Figure 7 Three models of human evolution during the Pleistocene. The candelabra model proposes that the transition from H. erectus to H. sapiens occurred independently in different parts of the World. The African replacement model proposes that populations of H. erectus and archaic H. sapiens became extinct in Asia and Europe and were replaced by anatomically modern humans immigrating from Africa. The multiregional model proposes regional continuity and local selection pressures in different parts of the world, but with gene flow (indicated by the dashes connecting the vertical lines that represent different regional populations) due to occasional migrations between populations.

diverged from the lineage of African apes and humans about 13 Myr B.P.

H. erectus spread out of Africa shortly after its emergence from Homo habilis. Fossil remains of H. erectus are known from Indonesia (Java), China, and the Middle East, as well as Africa (Gibbons, 1994). H. erectus fossils from Java have been dated 1.81 ± 0.01 and 1.66 ± 0.04 Myr B.P. (Swisher et al., 1994). There are three models concerning the geographic origin of modern humans: candelabra, African replacement, and multiregional (Figure 7).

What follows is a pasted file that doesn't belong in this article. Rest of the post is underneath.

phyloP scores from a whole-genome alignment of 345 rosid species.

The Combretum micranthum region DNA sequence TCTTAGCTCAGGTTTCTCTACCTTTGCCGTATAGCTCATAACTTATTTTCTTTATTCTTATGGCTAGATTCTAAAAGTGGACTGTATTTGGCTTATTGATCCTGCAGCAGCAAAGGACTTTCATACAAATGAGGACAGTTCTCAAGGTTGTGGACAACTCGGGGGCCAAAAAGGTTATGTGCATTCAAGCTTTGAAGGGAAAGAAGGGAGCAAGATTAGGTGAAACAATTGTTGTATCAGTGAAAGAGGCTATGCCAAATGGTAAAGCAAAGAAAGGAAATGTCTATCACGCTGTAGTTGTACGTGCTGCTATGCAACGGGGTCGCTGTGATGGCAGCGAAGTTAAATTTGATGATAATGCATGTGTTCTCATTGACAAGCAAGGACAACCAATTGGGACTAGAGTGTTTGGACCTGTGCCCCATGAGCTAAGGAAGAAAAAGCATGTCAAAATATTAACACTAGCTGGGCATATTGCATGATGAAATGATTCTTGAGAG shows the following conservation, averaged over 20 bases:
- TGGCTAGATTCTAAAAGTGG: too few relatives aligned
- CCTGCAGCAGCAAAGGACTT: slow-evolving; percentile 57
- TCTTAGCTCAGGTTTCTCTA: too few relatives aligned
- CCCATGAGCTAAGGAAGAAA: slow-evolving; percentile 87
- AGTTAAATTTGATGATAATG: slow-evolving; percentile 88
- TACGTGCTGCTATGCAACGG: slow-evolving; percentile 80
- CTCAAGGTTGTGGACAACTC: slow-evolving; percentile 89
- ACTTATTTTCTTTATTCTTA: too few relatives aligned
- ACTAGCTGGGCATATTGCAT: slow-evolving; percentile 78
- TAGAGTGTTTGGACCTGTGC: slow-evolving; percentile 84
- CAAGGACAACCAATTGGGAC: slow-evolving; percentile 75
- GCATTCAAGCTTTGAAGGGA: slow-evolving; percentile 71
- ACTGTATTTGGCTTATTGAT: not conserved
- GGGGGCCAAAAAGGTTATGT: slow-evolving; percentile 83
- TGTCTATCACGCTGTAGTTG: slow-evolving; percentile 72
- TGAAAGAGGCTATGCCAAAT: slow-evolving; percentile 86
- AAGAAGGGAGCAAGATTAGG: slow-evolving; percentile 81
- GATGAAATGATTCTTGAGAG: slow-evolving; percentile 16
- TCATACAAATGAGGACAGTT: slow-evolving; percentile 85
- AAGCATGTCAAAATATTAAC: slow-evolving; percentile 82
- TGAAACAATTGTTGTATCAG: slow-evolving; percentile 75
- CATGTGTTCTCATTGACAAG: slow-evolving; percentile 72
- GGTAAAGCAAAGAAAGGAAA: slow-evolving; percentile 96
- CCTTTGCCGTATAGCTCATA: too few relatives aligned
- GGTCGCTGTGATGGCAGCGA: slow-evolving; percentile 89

The candelabra model was proposed by Carleton S. Coon (1962), who argued that ''Homo erectus evolved into Homo sapiens not once but five times, as each subspecies, living in its own territory, passed a critical threshold from a more brutal to a more sapient state." Moreover, the threshold was crossed at different times, the Caucasoid race becoming sapiens first, whereas the Congoloids reached the sapiens condition some 200,000 years later. Coon's proposal was effectively criticized by several authors who pointed out the impossibility that the same species would



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